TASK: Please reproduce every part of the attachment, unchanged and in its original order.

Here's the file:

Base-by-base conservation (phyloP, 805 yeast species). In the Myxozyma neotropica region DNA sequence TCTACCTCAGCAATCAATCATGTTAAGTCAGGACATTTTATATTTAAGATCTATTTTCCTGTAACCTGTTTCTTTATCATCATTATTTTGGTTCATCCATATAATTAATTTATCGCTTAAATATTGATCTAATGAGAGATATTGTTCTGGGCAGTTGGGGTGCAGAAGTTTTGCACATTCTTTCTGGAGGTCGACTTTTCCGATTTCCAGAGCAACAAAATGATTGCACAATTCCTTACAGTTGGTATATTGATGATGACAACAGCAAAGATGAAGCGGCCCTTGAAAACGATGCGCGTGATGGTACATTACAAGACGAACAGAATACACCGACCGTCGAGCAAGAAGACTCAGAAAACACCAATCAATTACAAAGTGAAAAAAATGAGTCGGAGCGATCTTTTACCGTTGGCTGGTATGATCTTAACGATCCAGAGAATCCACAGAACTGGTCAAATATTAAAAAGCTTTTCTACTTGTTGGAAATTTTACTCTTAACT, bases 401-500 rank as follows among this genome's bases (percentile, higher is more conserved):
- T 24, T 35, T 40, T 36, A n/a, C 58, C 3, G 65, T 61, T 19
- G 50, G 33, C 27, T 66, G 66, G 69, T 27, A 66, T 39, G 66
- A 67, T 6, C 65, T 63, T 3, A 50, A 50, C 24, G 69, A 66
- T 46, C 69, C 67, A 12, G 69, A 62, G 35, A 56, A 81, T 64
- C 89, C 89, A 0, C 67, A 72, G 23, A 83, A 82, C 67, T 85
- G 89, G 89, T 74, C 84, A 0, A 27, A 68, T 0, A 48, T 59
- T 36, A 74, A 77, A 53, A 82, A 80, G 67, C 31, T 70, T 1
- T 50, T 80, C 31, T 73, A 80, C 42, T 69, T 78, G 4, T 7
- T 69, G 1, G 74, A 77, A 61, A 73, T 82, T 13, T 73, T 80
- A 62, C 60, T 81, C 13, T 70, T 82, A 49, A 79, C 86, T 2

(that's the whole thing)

Base-by-base conservation (phyloP, 805 yeast species). In the Myxozyma neotropica region DNA sequence TCTACCTCAGCAATCAATCATGTTAAGTCAGGACATTTTATATTTAAGATCTATTTTCCTGTAACCTGTTTCTTTATCATCATTATTTTGGTTCATCCATATAATTAATTTATCGCTTAAATATTGATCTAATGAGAGATATTGTTCTGGGCAGTTGGGGTGCAGAAGTTTTGCACATTCTTTCTGGAGGTCGACTTTTCCGATTTCCAGAGCAACAAAATGATTGCACAATTCCTTACAGTTGGTATATTGATGATGACAACAGCAAAGATGAAGCGGCCCTTGAAAACGATGCGCGTGATGGTACATTACAAGACGAACAGAATACACCGACCGTCGAGCAAGAAGACTCAGAAAACACCAATCAATTACAAAGTGAAAAAAATGAGTCGGAGCGATCTTTTACCGTTGGCTGGTATGATCTTAACGATCCAGAGAATCCACAGAACTGGTCAAATATTAAAAAGCTTTTCTACTTGTTGGAAATTTTACTCTTAACT, bases 401-500 rank as follows among this genome's bases (percentile, higher is more conserved):
- T 24, T 35, T 40, T 36, A n/a, C 58, C 3, G 65, T 61, T 19
- G 50, G 33, C 27, T 66, G 66, G 69, T 27, A 66, T 39, G 66
- A 67, T 6, C 65, T 63, T 3, A 50, A 50, C 24, G 69, A 66
- T 46, C 69, C 67, A 12, G 69, A 62, G 35, A 56, A 81, T 64
- C 89, C 89, A 0, C 67, A 72, G 23, A 83, A 82, C 67, T 85
- G 89, G 89, T 74, C 84, A 0, A 27, A 68, T 0, A 48, T 59
- T 36, A 74, A 77, A 53, A 82, A 80, G 67, C 31, T 70, T 1
- T 50, T 80, C 31, T 73, A 80, C 42, T 69, T 78, G 4, T 7
- T 69, G 1, G 74, A 77, A 61, A 73, T 82, T 13, T 73, T 80
- A 62, C 60, T 81, C 13, T 70, T 82, A 49, A 79, C 86, T 2